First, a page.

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Corn Moving West

Pioneer Hi-Bred, one of the world’s leading corn seed companies, has opened a new research centre here aimed at making corn a mainstream crop in Western Canada.

“We have a vision,” Pioneer Hi-Bred president Ian Grant said in an interview Aug. 6, before the grand opening of Pioneer’s Carman Research Centre. “Even if you could only convert 10 per cent of the cereals (barley and wheat in Western Canada) – say 35 million acres – you’d have a corn business the size of the eastern Canadian corn business.”

Carman is in the heart of Manitoba’s corn belt, blessed with good soil and most years enough warm weather to produce a good crop of earlymaturing grain corn. The 143,000 acres of grain corn seeded this year in Manitoba is down 29 per cent from 2008, but close to the five-year average.

Grain corn has been grown for years in this province but it is still a minor crop. And a risky one at that with a wreck occurring every 10 years or so. The last was in 2004 when corn yields averaged less than a bushel an acre due to a cool growing season.

Still, the 10-year average yield is 88 bushels an acre and the record provincial average is 117. As Grant points out, corn has the potential for big yields and where it can be grown, usually outcompetes barley in both raw bushels and as an animal livestock feed.

Earlier-maturing varieties are seen as the key to Pioneer’s success in the West. It might seem far fetched given corn’s tropical origins, but that’s what naysayers said about expanding

“Our objective is to become the leading supplier of canola in five years from now.”


corn in Ontario 30 years ago, said Steven King, Pioneer’s senior research manager for Maize Product Development.

“We’re just doing the same thing we did in Ontario and doing it in Western Canada – opening up a new frontier for corn,” King said.

Pioneer Hi-Bred had a corn breeder working on earlier-maturing corn at its research facility in Moorhead, Minnesota, but that’s more than four hours away from Carman. There’s no substitute for having a corn breeder located close to his or her plots, King said.

Tariq Mahmood, Pioneer’s new Carman-based corn breeder and the only corn breeder in the West, agrees.

“With a local nursery we have the local problems and material will come out that is way more locally adapted,” he said. “That’s the main objective for starting a breeding program here.”

A cool spring and summer has delayed corn crop development in Manitoba, but the upside is if the corn that survives in test plots this year is hardy and earlier maturing.

The spread westward of corn will be gradual, starting with silage varieties in cooler parts of Manitoba and Alberta and then grain, King said.

Pioneer has purchased six corn seeders that it will loan to corn neophytes so they can try corn without having to invest in specialized equipment, Grant said.

“As you expand, you have to supply support or it won’t get done,” he said.

Progress is being made. In Manitoba’s corn belt 2400 corn heat unit corn is routinely planted, but this year a new 2010 heat unit variety was released.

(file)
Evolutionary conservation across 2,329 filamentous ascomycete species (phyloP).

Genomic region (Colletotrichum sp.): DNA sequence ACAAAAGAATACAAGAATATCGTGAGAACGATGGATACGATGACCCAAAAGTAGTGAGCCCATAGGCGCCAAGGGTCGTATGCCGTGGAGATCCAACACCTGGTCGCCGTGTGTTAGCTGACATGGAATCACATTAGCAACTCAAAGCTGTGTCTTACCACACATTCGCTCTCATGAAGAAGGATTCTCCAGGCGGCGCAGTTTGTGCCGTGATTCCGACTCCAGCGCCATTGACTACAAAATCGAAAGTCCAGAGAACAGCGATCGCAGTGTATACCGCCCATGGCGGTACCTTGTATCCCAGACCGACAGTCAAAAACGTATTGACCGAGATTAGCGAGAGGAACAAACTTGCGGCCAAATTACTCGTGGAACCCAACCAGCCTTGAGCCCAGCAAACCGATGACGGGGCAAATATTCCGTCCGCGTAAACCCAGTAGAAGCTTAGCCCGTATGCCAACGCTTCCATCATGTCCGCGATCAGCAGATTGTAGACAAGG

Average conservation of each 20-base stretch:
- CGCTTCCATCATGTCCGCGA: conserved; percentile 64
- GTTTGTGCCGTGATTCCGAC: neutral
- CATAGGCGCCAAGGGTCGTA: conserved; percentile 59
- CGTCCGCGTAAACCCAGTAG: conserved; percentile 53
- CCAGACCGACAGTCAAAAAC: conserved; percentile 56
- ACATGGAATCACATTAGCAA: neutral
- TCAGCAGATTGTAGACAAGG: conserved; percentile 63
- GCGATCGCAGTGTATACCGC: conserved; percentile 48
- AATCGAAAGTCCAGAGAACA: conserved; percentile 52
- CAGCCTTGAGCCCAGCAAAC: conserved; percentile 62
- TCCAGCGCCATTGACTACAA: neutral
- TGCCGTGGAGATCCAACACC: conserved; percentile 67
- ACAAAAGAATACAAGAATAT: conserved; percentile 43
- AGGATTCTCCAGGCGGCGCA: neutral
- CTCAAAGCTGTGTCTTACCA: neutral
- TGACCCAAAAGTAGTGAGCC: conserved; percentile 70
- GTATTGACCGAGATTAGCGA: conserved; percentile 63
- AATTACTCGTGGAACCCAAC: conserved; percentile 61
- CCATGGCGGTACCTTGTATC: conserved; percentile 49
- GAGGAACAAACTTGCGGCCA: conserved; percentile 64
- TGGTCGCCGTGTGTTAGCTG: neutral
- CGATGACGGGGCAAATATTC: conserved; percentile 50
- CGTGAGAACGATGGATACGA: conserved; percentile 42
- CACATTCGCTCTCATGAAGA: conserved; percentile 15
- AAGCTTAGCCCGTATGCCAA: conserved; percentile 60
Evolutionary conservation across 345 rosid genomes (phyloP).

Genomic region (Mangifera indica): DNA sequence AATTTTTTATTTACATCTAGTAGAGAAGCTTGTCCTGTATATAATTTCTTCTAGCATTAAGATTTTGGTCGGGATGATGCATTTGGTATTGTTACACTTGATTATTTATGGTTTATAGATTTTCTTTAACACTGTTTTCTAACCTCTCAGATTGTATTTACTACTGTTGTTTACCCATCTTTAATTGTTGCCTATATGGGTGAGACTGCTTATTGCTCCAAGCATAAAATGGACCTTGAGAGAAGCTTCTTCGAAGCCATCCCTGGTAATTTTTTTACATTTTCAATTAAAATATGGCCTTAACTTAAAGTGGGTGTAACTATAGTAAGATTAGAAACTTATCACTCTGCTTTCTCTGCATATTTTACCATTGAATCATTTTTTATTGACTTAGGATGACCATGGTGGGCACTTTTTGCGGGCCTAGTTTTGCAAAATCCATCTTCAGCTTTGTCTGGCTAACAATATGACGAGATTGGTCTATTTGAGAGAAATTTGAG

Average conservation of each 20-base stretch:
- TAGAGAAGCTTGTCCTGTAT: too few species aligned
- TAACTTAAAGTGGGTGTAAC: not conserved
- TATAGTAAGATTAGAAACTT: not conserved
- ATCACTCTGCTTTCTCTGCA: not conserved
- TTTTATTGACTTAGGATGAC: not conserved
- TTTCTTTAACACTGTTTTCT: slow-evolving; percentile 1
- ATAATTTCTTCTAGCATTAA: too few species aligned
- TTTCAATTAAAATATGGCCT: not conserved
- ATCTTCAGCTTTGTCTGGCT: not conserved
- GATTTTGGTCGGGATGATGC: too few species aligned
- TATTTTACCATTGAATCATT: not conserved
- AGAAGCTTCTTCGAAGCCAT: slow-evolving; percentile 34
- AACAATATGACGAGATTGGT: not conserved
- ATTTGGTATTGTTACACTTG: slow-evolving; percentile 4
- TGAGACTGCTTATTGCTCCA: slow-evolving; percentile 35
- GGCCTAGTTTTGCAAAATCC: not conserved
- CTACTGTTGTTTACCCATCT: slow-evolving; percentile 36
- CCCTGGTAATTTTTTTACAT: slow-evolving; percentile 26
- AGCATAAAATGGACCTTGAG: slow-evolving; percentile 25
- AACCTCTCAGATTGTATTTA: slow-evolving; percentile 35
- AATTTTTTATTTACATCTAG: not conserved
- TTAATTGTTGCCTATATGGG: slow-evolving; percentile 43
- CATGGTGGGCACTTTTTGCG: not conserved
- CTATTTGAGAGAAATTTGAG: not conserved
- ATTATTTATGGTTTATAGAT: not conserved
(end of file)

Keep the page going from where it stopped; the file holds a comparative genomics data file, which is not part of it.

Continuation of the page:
Pioneer Hi-Bred has a track record developing earlier-maturing corn. Its hybrids account for 75 per cent of the grain corn grown in Manitoba, Grant said.

“The germplasm we’ve developed today works here really well,” he said. “To get it on four million acres means a significant investment in breeding.”

Canola and soybeans will also be researched at Pioneer’s Carman Research Centre. Canola, one of Canada’s biggest crops, will be getting more attention from Pioneer Hi-Bred as it chases Bayer CropScience to be the biggest seed supplier.

“Our objective is to become the leading supplier of canola in five years from now,” Grant said.

“But we’re catching up. This past year we made a very significant gain in market share. We’re really on a roll. Today is just one illustration of our commitment to canola and corn.”

Pioneer is the only company selling canola that’s resistant to clubroot and moderately resistant to sclerotinia – two serious canola diseases.

Meanwhile, Pioneer Hi-Bred is working hard to anticipate the future crop needs of farmers in Canada and around the world, said Bill Niebur, vice-president of Crop Genetics Research and Development at DuPont, which owns Pioneer Hi-Bred. Climate change is occurring but it’s an opportunity for Canadian agriculture, he said.

The Carman facility, which employs seven full-time and 10 seasonal staff is just the tip of the iceberg, Niebur said. Underneath is a global network of researchers working to boost crop yields in a sustainable way.

“The centre opening today represents a culmination of 90 years of Pioneer activity – more than 65 in Canada – and it really is our opportunity to bridge and connect the east with the west, the north with the south, the present with the future.” [email protected]

About the author


Allan Dawson

Allan Dawson is a reporter with the Manitoba Co-operator based near Miami, Man. Covering agriculture since 1980, Dawson has spent most of his career with the Co-operator except for several years with Farmers’ Independent Weekly and before that a Morden-Winkler area radio station.



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